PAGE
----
The size of the incubator isn’t important, as long as you can put a lid on that encloses everything. Therefore, we recommend using a large container of approximately 20 liters, with a small container in which the eggs can fit. Remember that vermiculite also works in this case, as it has the same function as in the commercial incubator.

Finally, the entire home incubator must be an almost hermetic system, whose lid protects it from the outside. You can also replace it with aluminum foil that has perforations to let moisture out. In addition to all this, you should add a hygrometer and a thermometer to the container in order to monitor the temperature and humidity. In addition to this, consider refilling the water that evaporates.

Hatching

The incubation period is quite diverse between species, so you should be prepared to spend up to 115 days monitoring the incubator. However, once these creatures are born, you’ll realize that the effort is worth it.

Turtles hatch on their own, so right now, all you can do is watch. In fact, some turtles can take several hours or days to finish hatching, but despite this, you shouldn’t disturb or handle them. In addition, you may notice a small bag hanging from their belly (yolk), which you should not remove for any reason.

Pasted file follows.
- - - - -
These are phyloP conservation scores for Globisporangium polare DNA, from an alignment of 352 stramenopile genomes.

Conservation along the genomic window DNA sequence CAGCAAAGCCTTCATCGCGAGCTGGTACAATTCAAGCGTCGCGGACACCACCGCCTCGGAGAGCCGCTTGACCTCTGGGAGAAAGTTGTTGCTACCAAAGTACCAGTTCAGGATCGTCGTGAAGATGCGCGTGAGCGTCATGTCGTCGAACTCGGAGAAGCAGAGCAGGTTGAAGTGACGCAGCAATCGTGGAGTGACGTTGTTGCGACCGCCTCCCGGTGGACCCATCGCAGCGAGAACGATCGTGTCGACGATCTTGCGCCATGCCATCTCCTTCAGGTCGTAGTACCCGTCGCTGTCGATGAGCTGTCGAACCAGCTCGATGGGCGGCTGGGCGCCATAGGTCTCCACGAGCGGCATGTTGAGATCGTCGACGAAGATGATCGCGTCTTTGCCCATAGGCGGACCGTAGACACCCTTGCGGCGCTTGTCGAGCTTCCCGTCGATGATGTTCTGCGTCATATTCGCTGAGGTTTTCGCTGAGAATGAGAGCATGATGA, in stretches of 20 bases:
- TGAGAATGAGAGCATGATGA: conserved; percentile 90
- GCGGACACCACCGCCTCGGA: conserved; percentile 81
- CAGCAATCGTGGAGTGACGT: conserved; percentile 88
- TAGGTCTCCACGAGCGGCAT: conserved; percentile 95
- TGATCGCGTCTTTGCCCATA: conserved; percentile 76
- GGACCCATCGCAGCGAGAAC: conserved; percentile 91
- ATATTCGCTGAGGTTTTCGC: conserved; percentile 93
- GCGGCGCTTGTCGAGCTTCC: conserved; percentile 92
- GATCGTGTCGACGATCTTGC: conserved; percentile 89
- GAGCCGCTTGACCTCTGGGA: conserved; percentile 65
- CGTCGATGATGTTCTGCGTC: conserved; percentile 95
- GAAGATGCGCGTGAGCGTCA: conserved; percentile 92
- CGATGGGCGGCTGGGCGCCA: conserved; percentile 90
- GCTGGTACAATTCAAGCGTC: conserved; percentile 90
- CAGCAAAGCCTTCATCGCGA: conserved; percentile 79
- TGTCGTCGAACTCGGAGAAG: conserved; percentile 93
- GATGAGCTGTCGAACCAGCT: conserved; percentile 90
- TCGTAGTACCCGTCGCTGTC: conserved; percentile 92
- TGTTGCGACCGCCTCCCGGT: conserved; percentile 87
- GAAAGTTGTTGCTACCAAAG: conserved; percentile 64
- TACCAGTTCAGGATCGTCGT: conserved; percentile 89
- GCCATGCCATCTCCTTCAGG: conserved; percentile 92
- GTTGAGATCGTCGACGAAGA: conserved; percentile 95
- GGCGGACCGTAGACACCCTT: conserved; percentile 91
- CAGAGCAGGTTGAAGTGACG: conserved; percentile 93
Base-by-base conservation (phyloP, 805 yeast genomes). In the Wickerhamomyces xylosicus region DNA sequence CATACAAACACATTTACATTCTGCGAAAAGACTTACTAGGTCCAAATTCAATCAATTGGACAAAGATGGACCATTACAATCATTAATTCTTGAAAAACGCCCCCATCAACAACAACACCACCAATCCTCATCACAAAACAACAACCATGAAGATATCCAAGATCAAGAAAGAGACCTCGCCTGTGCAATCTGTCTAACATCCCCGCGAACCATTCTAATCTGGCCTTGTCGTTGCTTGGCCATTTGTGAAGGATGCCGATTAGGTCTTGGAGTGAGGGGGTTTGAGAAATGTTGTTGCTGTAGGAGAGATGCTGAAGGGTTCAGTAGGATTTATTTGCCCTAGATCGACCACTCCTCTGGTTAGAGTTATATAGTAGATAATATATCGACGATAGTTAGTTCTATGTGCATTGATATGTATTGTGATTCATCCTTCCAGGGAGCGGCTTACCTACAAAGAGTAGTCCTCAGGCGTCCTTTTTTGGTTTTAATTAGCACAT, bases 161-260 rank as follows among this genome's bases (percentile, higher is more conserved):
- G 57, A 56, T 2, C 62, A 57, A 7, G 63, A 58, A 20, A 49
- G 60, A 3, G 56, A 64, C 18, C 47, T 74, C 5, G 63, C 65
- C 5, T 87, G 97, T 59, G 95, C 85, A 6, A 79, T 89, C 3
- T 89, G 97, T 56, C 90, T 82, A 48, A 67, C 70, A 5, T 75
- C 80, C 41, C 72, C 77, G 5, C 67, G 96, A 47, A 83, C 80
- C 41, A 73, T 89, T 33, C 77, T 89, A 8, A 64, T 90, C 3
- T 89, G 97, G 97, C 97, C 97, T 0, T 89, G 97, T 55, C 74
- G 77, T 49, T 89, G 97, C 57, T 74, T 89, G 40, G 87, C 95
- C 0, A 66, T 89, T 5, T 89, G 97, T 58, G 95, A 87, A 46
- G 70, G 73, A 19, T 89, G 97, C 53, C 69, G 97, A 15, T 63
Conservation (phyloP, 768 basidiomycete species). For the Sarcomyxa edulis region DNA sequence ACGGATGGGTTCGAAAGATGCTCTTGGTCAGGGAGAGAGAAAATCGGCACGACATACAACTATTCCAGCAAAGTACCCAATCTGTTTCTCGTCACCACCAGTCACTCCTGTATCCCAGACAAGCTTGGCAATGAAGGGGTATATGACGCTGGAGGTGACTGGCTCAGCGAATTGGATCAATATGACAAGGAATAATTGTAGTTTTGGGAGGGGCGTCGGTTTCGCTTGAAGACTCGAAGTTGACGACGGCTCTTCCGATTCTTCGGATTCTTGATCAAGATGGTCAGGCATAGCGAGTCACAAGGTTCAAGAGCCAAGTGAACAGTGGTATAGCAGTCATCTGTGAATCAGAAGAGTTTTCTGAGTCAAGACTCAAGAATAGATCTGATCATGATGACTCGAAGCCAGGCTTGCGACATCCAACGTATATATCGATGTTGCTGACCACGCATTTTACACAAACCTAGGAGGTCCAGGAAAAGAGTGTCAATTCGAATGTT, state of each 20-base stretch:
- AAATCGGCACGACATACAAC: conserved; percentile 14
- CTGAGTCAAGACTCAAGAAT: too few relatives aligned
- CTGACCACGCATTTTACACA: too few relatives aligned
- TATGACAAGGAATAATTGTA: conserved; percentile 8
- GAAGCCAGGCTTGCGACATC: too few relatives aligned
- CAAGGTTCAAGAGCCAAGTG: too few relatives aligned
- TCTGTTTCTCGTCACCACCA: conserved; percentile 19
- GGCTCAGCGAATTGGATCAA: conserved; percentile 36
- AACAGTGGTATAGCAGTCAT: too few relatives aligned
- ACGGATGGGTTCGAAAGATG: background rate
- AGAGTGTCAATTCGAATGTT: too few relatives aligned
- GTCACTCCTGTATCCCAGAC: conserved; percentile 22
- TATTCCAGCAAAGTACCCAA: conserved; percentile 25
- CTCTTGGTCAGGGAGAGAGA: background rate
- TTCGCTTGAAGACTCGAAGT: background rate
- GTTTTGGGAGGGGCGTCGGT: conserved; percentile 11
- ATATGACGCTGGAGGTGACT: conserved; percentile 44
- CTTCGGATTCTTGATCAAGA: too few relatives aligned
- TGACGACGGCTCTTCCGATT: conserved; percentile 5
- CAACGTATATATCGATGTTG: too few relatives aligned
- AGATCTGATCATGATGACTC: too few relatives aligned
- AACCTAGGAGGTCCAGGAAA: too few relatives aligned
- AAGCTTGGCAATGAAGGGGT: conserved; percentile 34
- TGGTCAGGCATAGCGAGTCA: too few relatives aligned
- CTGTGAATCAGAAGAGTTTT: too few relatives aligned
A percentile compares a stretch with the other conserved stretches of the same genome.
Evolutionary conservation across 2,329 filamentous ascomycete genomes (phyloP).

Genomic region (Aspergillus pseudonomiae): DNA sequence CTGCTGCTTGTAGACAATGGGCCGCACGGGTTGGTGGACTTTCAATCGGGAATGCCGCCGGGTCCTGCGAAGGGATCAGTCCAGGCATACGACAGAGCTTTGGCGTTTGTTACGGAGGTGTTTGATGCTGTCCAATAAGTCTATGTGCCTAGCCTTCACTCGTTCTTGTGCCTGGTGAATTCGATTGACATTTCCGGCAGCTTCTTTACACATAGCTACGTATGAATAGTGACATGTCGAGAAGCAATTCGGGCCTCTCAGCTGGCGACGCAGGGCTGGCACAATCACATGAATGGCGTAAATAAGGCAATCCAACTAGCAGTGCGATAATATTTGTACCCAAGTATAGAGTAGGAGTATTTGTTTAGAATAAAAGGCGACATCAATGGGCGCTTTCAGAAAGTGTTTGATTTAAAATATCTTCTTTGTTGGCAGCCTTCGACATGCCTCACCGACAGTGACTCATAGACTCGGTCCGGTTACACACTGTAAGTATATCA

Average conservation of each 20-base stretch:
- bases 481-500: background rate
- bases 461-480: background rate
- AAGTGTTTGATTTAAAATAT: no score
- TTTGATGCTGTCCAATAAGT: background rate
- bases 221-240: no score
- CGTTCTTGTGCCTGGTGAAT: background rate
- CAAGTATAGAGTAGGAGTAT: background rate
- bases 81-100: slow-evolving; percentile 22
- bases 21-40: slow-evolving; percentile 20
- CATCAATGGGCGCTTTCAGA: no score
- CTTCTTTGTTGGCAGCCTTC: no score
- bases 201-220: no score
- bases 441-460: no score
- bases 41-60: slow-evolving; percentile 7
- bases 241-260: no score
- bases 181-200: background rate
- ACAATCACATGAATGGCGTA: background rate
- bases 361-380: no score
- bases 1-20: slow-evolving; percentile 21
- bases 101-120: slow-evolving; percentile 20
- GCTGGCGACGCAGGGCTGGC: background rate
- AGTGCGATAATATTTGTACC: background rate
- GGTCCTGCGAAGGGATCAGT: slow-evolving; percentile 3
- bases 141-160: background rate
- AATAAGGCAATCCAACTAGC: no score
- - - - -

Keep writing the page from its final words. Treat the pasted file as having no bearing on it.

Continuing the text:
Once the first 2 days have passed, the process for hatching turtle eggs is over. As a result, the turtles reabsorb the yolk and are ready to leave the “nest”. At this time, the best option is to release them right in the area where you found them. If, on the other hand, the eggs come from your own pets, it’s preferable to keep the young in specialized terrariums.

What do turtle release groups do?

The main objective of these groups or associations is to protect sea turtles, as all of them are in some category of special protection. In fact, the process that these professionals carry out is different, as they don’t use commercial incubators, but instead make holes in the sand to simulate the original nest.

Thanks to this, they can protect the eggs until they hatch.

For the volunteers, incubating turtle eggs is mandatory, as they increase the number of specimens of each species that reach the sea. In addition, many experts advise them, so they’re always up to date on the best techniques and care for these chelonians.

What kind of turtle eggs can I hatch?

All the above recommendations are for hatching turtle eggs of any species. However, you’ll have to take into account the specific parameters that must be met to achieve their hatching. Remember that each type of turtle has different requirements, which will be essential to complete embryonic development.

A sea turtle nest in the sand.

In spite of everything, the best recommendation is to let the incubation occur in its natural habitat, as long as there are no factors that threaten the young. For this reason, artificial incubation is only an emergency method that serves to cope with imminent dangers to the species. Although anyone can carry it out, it must be done with great care and respect for animals.